[This letter is included because it responds to certain thoughtful criticisms of Murphey’s theory in his book Emergent Man.  The discussion is important to the theory of a free society.]                                                                                                                                                                                                                           December 15, 1969


Dear *********:

             I certainly enjoyed receiving your letter of December 7 and your comments on Emergent Man.  You are right; I do appreciate a critical discussion of the thinking involved more than I do a letter that is merely laudatory (or otherwise).

            I have given some thought during the past few days to the points you have raised.  I have wanted to consider them on their merit rather than merely set up a defensive reaction as an author is wont to do.  I am, however, persuaded that the formulation I made in Emergent Man is still the soundest when all is considered.

            Let me start, first, by analyzing your substitute formulation and then I’ll look at certain other considerations about my own.

            1.  You have said that the definition of coercion on page 70 would apply to all human action.  This would be so if it were not for criterion #4.  The huge difference is between altering a man’s alternatives as an inducement (which involves an improvement of his alternatives when judged from his own point of view) and altering them as a detriment (which involves an impairment of his alternatives, again from his own point of view).  One or the other of these is involved in most human action, but only one of them is coercion as I have defined it.

            2.  Following Ayn Rand’s lead, you have defined coercion as “physical force” (where not used to protect rights).  But why choose only physical force?  Let’s assume there were ten men on a desert island and nine of them decide to boycott economically the tenth.  He can starve and die just as readily that way as where physical force is involved.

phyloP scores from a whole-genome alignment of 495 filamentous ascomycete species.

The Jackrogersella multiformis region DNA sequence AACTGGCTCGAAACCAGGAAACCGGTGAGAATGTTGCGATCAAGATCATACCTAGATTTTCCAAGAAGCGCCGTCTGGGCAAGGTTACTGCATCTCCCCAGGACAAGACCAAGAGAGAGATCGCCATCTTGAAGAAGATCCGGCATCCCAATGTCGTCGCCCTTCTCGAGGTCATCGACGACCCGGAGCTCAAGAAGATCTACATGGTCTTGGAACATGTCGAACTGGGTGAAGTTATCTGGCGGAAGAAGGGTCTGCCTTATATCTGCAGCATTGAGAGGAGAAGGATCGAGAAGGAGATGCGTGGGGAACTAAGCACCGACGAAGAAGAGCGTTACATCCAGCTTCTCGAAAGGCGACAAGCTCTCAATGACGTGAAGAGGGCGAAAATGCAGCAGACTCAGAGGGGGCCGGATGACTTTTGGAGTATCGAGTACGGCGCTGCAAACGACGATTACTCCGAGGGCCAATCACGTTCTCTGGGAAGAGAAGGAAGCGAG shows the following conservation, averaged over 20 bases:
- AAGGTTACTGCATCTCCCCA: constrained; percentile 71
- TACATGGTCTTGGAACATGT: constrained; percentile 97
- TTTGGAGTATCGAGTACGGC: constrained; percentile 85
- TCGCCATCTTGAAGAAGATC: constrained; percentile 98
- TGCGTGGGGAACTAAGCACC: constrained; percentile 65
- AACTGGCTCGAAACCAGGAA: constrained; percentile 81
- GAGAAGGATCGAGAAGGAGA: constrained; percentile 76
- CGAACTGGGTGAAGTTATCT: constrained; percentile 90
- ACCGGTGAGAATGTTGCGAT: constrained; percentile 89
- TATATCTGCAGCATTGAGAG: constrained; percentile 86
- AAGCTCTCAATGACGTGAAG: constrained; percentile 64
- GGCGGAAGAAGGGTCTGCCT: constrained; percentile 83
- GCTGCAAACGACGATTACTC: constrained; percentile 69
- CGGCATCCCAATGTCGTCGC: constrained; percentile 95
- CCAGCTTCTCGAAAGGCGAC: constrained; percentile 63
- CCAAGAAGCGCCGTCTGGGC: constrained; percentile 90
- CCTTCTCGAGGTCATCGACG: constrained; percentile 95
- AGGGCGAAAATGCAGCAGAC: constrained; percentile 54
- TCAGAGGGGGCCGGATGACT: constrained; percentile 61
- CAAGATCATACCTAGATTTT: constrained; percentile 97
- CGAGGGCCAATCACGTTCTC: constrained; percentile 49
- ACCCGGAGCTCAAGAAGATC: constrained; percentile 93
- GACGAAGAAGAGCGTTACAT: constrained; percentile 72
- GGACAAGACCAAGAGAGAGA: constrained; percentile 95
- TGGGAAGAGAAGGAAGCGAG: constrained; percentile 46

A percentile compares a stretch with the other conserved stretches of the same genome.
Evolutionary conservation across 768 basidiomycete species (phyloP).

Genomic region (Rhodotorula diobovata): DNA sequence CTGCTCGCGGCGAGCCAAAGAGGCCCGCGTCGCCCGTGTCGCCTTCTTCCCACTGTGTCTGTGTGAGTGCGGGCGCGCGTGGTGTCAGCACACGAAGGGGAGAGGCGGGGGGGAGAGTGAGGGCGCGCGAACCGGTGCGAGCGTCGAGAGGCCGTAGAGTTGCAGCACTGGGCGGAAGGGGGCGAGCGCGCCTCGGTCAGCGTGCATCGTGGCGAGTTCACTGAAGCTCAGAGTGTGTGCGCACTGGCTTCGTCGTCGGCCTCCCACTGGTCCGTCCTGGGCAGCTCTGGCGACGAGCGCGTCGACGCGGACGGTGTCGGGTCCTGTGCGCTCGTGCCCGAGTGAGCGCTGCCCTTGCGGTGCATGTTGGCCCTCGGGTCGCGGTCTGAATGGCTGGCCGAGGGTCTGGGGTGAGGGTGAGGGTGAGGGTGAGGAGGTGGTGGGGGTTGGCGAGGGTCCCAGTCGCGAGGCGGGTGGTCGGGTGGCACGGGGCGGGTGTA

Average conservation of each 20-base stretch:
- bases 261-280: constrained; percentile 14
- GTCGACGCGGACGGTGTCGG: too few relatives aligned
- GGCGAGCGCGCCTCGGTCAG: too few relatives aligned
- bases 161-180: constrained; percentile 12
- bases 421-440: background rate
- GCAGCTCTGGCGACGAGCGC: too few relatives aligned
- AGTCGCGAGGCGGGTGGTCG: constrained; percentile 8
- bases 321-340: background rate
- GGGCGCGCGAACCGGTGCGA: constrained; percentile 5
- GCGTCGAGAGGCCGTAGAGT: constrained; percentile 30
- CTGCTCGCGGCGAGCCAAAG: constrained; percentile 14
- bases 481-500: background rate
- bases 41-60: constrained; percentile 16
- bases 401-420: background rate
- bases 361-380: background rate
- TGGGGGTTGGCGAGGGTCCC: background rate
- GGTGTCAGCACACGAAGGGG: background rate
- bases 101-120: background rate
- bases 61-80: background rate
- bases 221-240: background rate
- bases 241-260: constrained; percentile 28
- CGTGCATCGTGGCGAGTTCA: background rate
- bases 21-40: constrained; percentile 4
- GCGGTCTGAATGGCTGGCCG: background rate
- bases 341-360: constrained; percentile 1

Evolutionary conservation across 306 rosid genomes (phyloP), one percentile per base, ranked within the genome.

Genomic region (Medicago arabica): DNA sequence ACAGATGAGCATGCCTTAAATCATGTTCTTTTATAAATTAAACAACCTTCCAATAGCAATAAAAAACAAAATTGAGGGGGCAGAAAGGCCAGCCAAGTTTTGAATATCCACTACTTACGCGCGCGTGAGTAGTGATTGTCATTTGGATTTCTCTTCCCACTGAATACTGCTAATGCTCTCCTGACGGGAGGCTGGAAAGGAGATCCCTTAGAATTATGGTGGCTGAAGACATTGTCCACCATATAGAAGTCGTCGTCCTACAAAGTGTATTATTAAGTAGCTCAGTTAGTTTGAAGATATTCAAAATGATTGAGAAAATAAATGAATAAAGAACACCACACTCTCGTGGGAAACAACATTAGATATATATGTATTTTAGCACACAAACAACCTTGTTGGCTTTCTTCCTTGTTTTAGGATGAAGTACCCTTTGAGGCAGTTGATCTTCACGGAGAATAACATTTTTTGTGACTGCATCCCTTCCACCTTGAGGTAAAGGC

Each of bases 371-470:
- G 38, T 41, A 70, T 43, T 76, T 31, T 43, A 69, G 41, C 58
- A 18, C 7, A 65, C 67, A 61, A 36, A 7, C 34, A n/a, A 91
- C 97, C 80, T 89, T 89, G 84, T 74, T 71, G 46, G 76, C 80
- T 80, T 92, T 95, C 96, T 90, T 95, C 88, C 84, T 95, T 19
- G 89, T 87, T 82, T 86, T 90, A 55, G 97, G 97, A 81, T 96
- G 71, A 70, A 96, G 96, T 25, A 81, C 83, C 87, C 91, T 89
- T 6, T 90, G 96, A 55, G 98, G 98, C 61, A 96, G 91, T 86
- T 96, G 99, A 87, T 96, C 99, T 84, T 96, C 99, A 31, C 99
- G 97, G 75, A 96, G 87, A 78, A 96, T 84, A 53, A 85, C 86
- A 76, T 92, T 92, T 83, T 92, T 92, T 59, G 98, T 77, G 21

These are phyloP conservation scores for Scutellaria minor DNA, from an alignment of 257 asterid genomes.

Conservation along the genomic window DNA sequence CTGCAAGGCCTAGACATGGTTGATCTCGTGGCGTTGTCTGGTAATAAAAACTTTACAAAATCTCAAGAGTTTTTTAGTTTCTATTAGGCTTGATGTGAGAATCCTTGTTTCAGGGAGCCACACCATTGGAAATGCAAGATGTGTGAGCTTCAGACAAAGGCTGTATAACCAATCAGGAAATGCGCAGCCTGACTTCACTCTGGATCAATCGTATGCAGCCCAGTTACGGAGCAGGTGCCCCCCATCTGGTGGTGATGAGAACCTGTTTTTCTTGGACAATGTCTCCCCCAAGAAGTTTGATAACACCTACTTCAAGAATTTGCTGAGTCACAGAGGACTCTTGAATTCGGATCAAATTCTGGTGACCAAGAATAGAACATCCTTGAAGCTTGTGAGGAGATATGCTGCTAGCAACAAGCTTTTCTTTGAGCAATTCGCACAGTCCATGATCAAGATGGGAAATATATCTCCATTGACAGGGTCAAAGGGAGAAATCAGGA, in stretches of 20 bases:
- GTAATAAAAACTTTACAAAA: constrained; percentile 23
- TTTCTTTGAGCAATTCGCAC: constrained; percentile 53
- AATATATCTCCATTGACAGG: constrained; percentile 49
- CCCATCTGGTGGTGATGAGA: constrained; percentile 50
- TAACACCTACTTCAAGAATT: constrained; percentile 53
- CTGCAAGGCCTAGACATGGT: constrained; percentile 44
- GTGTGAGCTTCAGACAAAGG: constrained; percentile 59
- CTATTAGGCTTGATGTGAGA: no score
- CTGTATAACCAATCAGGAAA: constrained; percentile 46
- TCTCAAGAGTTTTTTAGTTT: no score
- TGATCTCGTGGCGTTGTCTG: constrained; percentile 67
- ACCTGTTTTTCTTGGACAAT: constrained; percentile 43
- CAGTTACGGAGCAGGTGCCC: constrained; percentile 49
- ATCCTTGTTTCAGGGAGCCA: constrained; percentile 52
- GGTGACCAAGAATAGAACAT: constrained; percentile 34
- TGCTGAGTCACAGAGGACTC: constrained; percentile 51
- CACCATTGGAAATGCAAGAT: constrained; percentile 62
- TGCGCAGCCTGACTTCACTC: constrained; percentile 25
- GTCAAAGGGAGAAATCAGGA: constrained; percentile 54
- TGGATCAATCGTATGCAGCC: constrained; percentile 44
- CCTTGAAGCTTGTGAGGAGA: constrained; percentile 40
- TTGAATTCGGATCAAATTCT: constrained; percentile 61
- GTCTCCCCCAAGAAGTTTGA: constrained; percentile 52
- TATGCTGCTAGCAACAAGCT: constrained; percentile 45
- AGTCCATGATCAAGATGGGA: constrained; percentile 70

What I am pointing to here is not a mere bickering over definition, but rather to a concern over certain substantive problems—and the problem of, say, boycott is one that deserves inclusion in our analysis.

            3.  I think you are yourself aware that by introducing the concept of “rights” in the definition of coercion you are merely shifting the substantive intellectual questions from the word “coercion” to the word “rights.”  We are back where we started, except that now we are trying to define “rights” to determine the meaning of “coercion” rather than trying to define “coercion” to determine the meaning of “rights.”

            4.  This leads me to my main point about these matters of definition.

            Ayn Rand has made a very important and valid point in arguing against the obscurantism that befogs the mentality of our times.  I agree with any suggestion that words ought to “mean something” and that we are talking about something more here than simply what meaning to attach to a given combination of letters.

            But it is crucial, nevertheless, to realize that when we are defining such a word as “coercion,” which we then make central to our theory, it is not the word itself that is of paramount importance; it is, instead, the substantive considerations that enter into the definition that are paramount.  And we must keep these considerations in mind as we define the central word, and continue to realize, even afterwards, that those considerations, and not the word, must remain determining.